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Trump beats Bill Gates in Most Admired poll (but loses to Obama)

Commentary: A Gallup poll asks people whom they admire most. The president-elect comes in second.

Technically Incorrect offers a slightly twisted take on the tech that's taken over our lives.


"You beat me? You?"

The Washington Post/Getty Images

Is there anyone left to look up to?

Or are all the greats tainted one way or another, as the internet reveals their less salubrious aspects?

A new Gallup poll set out to answer this question: "What man that you have heard or read about, living today in any part of the world, do you admire most?"

It's a faintly sexist question, isn't it? For some reason, women were given a separate poll. Still, the results show that it's possible for Donald Trump to be both a winner and a loser.

The US president-elect received 15 percent of the votes cast by a random sample of 1,028 adult Americans between December 7 and 11. That's 11 percentage points higher than Pope Francis, 13 percentage points higher than Bernie Sanders and 14 percentage points higher than the top-ranked tech candidate -- Bill Gates.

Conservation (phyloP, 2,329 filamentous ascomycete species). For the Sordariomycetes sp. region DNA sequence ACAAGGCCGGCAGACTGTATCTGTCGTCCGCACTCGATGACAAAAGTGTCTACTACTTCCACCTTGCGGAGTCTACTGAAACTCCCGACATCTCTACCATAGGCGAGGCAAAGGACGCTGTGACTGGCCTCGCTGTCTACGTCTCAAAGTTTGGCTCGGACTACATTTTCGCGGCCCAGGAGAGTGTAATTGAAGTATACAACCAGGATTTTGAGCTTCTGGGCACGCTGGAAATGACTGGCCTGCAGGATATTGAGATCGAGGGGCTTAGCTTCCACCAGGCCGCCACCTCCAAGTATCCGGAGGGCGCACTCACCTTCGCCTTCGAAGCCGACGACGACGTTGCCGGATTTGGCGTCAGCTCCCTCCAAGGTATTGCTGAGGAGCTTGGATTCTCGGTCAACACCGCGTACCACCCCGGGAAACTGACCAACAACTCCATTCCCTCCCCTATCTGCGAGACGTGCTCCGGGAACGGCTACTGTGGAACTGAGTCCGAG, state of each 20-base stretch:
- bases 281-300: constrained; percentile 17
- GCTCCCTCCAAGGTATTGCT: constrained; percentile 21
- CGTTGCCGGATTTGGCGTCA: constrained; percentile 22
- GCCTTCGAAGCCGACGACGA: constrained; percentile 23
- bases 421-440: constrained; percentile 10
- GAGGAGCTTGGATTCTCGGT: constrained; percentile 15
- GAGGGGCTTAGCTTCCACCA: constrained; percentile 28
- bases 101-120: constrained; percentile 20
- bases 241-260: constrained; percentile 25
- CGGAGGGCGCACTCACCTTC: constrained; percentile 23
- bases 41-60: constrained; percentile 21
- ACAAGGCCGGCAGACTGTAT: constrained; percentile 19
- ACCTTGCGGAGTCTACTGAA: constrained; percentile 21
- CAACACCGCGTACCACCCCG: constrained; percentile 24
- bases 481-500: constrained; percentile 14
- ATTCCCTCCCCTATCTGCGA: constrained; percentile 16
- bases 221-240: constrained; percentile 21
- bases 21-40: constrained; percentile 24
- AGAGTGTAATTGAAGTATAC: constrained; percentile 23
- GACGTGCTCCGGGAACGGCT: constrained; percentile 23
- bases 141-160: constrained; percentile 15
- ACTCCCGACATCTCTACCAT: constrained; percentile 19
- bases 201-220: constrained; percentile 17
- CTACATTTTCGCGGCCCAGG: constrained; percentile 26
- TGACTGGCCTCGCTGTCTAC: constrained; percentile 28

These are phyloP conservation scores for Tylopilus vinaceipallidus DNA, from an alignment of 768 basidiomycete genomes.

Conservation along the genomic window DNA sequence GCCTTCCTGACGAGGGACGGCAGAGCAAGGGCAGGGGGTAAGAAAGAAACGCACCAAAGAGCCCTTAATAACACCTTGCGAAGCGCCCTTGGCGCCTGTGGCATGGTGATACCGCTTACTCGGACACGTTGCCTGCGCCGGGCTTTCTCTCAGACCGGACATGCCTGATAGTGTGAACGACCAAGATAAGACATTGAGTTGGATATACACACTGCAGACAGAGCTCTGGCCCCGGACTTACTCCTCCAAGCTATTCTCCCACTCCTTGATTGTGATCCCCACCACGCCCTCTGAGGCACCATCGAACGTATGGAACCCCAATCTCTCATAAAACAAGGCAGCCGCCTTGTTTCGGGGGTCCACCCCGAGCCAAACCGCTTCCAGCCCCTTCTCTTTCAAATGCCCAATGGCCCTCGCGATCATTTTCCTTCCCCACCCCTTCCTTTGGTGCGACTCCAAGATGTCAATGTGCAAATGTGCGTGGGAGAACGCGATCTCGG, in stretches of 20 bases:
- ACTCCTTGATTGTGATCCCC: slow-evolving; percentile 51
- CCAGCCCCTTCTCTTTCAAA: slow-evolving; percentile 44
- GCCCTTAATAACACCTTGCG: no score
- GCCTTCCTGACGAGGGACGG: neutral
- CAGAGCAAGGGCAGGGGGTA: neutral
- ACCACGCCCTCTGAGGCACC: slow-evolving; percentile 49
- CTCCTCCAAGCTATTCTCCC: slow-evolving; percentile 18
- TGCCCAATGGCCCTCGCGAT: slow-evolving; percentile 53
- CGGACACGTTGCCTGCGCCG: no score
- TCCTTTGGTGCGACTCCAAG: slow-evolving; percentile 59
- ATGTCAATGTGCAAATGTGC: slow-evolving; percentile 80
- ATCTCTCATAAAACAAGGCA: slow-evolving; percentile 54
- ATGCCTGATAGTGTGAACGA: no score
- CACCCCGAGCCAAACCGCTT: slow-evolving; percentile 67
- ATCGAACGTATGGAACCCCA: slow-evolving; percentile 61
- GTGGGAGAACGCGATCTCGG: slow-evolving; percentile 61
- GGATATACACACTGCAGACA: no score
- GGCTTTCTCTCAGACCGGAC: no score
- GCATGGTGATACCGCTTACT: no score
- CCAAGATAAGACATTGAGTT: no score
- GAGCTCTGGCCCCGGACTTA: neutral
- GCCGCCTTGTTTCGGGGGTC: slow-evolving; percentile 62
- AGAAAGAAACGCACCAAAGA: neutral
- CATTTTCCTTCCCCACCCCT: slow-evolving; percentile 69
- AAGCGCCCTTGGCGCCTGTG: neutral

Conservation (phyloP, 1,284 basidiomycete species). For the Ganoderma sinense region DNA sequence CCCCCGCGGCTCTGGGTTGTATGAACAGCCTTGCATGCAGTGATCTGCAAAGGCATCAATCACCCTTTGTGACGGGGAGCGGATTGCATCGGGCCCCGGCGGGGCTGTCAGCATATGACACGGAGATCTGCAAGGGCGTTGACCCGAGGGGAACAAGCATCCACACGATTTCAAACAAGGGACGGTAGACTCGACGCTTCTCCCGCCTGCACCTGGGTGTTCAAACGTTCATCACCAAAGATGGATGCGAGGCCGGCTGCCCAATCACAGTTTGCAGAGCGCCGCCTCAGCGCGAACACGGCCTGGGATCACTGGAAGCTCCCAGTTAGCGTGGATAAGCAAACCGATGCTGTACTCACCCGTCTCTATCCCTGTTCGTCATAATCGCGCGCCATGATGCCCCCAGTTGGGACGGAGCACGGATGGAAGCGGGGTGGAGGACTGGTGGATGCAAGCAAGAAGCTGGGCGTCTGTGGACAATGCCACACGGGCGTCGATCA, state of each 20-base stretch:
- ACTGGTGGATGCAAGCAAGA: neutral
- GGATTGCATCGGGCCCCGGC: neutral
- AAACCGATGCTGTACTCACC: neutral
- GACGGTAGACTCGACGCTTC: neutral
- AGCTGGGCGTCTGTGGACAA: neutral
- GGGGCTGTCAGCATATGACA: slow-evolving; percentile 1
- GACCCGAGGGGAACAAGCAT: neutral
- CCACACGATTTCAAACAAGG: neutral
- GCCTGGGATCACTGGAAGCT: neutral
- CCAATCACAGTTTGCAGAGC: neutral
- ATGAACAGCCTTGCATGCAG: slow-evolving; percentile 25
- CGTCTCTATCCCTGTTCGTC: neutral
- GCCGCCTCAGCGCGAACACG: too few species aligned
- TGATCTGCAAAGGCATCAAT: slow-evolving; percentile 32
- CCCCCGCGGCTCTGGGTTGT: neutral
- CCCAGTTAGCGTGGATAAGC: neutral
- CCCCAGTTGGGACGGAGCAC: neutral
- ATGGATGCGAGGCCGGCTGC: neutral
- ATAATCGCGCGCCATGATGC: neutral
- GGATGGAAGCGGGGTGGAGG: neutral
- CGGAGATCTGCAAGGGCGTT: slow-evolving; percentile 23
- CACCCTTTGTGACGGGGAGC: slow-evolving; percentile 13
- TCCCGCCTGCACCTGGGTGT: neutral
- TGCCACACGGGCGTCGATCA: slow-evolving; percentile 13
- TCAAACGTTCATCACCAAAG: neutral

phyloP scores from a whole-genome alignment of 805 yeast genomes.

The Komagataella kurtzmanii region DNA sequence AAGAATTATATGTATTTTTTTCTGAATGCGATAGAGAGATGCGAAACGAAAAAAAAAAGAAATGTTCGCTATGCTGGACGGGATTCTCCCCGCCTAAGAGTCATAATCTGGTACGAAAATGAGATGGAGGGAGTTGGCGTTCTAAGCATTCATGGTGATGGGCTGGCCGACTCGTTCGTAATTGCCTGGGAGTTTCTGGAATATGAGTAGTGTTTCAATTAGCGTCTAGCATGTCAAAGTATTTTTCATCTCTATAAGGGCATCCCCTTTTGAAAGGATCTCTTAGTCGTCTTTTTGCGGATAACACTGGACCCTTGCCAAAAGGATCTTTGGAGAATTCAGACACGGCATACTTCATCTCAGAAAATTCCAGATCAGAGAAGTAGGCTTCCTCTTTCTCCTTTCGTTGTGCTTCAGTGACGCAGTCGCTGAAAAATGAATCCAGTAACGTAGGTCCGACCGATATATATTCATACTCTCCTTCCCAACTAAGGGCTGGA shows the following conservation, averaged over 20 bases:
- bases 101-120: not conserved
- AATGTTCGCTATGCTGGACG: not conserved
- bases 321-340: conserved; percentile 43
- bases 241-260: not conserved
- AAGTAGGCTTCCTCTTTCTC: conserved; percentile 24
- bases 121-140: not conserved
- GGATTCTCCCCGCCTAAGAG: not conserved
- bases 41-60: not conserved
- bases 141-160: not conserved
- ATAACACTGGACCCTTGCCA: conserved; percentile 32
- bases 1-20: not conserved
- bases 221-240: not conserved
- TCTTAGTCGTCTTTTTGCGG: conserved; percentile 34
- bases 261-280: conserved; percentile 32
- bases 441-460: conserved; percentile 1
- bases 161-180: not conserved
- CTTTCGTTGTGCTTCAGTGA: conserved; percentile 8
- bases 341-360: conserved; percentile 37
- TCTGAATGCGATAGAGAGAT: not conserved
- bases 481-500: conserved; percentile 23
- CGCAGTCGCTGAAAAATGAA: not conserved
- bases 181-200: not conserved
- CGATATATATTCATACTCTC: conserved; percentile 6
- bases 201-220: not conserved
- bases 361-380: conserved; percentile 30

He did, however, trail one man: President Obama. And by a healthy 7 percentage points.

Was this vote rigged? I can find no evidence that it was. The poll, conducted by phone, is held every year, and President Obama won it for the ninth year in a row.

For Trump, though, this result still represents enormous progress.

In 2011, he got a mere 1 percent. The following three years he barely registered. Last year, he got 5 percent. And now second place, with Stephen Hawking, Elon Musk and Mark Zuckerberg lost in the dust, perhaps wondering what they have to do to be as admired as the president-elect.

Among women, it was almost an Obama family clean sweep. Michelle Obama (8 percent) came in second to Hillary Clinton, whose 12 percent was down one percentage point from last year. Still, her win means that Clinton is now America's most admired woman for the 21st year running.

Other notables were German chancellor Angela Merkel, Oprah Winfrey and Ellen DeGeneres. Sarah Palin, at 1 percent, trailed such luminaries as Queen Elizabeth and Condoleezza Rice.

No women in tech featured at all. Now that's something it would be good to alter in 2017, isn't it?